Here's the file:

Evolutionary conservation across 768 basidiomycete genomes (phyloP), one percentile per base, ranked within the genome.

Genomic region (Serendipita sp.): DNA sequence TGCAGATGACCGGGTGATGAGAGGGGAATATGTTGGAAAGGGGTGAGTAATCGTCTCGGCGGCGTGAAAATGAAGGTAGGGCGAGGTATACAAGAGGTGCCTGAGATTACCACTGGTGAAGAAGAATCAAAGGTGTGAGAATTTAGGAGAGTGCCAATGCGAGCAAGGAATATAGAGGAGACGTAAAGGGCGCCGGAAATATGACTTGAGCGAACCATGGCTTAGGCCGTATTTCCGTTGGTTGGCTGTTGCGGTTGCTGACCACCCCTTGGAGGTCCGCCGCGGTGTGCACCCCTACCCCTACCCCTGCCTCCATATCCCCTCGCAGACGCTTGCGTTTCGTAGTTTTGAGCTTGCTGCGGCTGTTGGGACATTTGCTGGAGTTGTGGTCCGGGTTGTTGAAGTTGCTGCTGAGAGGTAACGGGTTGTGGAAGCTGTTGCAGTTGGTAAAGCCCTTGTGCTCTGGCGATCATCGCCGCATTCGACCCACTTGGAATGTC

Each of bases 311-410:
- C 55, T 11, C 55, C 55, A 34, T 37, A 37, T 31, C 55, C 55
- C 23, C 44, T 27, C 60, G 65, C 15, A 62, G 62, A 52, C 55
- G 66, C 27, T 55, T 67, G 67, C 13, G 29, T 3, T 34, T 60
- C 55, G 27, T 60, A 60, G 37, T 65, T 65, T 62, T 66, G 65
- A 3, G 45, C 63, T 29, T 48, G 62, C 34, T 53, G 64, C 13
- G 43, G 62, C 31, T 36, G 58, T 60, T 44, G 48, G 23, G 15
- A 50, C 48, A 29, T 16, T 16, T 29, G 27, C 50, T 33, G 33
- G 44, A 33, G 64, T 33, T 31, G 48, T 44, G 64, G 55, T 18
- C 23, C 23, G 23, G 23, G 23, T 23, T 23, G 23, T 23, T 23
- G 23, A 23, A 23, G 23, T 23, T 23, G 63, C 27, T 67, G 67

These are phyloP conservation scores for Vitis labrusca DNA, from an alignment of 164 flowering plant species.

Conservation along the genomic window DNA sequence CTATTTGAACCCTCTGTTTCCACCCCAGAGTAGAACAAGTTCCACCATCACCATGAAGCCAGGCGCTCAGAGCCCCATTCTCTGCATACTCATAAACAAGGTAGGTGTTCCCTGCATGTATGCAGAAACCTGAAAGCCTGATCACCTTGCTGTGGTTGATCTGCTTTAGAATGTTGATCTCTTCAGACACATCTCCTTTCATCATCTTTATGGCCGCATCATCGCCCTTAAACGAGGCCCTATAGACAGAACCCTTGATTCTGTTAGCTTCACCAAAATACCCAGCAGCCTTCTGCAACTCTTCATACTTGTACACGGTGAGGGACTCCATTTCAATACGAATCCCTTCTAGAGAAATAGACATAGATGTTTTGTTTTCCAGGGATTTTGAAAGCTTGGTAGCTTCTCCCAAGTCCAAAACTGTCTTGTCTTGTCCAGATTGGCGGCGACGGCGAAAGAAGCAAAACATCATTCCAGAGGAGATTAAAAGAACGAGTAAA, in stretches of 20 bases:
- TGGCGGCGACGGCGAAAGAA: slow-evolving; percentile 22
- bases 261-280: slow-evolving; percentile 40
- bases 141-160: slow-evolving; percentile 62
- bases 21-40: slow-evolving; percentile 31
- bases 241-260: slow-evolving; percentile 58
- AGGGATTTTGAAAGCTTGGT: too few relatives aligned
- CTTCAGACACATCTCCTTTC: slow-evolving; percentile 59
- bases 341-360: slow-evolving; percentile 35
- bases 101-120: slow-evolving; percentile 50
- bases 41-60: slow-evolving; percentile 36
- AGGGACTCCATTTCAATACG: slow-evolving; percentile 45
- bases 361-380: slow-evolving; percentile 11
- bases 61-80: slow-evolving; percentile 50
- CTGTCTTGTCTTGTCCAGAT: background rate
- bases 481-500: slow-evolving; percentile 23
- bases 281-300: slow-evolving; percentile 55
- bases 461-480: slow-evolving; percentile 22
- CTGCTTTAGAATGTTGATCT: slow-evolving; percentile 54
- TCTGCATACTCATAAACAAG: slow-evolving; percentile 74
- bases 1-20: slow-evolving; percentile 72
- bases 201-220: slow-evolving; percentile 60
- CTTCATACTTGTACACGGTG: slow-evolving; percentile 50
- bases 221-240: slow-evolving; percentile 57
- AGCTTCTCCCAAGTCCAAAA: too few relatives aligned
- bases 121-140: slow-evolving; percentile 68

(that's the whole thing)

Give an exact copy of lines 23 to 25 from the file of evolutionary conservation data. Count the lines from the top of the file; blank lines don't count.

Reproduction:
- bases 341-360: slow-evolving; percentile 35
- bases 101-120: slow-evolving; percentile 50
- bases 41-60: slow-evolving; percentile 36